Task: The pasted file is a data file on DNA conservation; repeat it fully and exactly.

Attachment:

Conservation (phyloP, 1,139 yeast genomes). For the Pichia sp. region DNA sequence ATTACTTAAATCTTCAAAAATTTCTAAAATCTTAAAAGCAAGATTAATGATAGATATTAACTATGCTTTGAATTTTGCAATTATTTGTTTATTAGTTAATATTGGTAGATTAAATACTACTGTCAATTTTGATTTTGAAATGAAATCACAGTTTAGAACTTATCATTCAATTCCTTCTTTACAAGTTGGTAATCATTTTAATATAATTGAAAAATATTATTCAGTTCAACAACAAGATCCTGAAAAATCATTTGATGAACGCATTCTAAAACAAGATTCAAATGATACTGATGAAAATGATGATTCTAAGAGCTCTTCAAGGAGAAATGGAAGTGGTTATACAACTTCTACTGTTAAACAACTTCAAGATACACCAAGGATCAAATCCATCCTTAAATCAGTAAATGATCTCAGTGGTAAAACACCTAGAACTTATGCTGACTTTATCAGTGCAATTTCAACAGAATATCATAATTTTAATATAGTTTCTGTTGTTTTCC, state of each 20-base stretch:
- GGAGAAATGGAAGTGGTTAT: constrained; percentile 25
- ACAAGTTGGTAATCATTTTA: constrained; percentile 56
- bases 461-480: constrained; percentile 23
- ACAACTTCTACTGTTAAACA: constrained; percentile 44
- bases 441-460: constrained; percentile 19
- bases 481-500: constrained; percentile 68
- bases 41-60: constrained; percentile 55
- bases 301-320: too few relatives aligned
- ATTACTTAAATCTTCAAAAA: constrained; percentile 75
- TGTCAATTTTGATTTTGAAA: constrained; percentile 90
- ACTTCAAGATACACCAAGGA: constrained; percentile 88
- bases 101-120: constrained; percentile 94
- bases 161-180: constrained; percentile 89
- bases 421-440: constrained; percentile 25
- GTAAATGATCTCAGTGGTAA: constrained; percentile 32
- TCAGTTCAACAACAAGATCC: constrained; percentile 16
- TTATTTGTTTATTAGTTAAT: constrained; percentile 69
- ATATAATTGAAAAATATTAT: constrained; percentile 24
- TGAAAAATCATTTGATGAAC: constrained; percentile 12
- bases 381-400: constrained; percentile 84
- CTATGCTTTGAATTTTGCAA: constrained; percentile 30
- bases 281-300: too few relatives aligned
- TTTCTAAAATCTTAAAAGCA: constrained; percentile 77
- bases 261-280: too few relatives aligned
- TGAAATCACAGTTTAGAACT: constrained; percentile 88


Conservation (phyloP, 1,139 yeast genomes). For the Pichia sp. region DNA sequence ATTACTTAAATCTTCAAAAATTTCTAAAATCTTAAAAGCAAGATTAATGATAGATATTAACTATGCTTTGAATTTTGCAATTATTTGTTTATTAGTTAATATTGGTAGATTAAATACTACTGTCAATTTTGATTTTGAAATGAAATCACAGTTTAGAACTTATCATTCAATTCCTTCTTTACAAGTTGGTAATCATTTTAATATAATTGAAAAATATTATTCAGTTCAACAACAAGATCCTGAAAAATCATTTGATGAACGCATTCTAAAACAAGATTCAAATGATACTGATGAAAATGATGATTCTAAGAGCTCTTCAAGGAGAAATGGAAGTGGTTATACAACTTCTACTGTTAAACAACTTCAAGATACACCAAGGATCAAATCCATCCTTAAATCAGTAAATGATCTCAGTGGTAAAACACCTAGAACTTATGCTGACTTTATCAGTGCAATTTCAACAGAATATCATAATTTTAATATAGTTTCTGTTGTTTTCC, state of each 20-base stretch:
- GGAGAAATGGAAGTGGTTAT: constrained; percentile 25
- ACAAGTTGGTAATCATTTTA: constrained; percentile 56
- bases 461-480: constrained; percentile 23
- ACAACTTCTACTGTTAAACA: constrained; percentile 44
- bases 441-460: constrained; percentile 19
- bases 481-500: constrained; percentile 68
- bases 41-60: constrained; percentile 55
- bases 301-320: too few relatives aligned
- ATTACTTAAATCTTCAAAAA: constrained; percentile 75
- TGTCAATTTTGATTTTGAAA: constrained; percentile 90
- ACTTCAAGATACACCAAGGA: constrained; percentile 88
- bases 101-120: constrained; percentile 94
- bases 161-180: constrained; percentile 89
- bases 421-440: constrained; percentile 25
- GTAAATGATCTCAGTGGTAA: constrained; percentile 32
- TCAGTTCAACAACAAGATCC: constrained; percentile 16
- TTATTTGTTTATTAGTTAAT: constrained; percentile 69
- ATATAATTGAAAAATATTAT: constrained; percentile 24
- TGAAAAATCATTTGATGAAC: constrained; percentile 12
- bases 381-400: constrained; percentile 84
- CTATGCTTTGAATTTTGCAA: constrained; percentile 30
- bases 281-300: too few relatives aligned
- TTTCTAAAATCTTAAAAGCA: constrained; percentile 77
- bases 261-280: too few relatives aligned
- TGAAATCACAGTTTAGAACT: constrained; percentile 88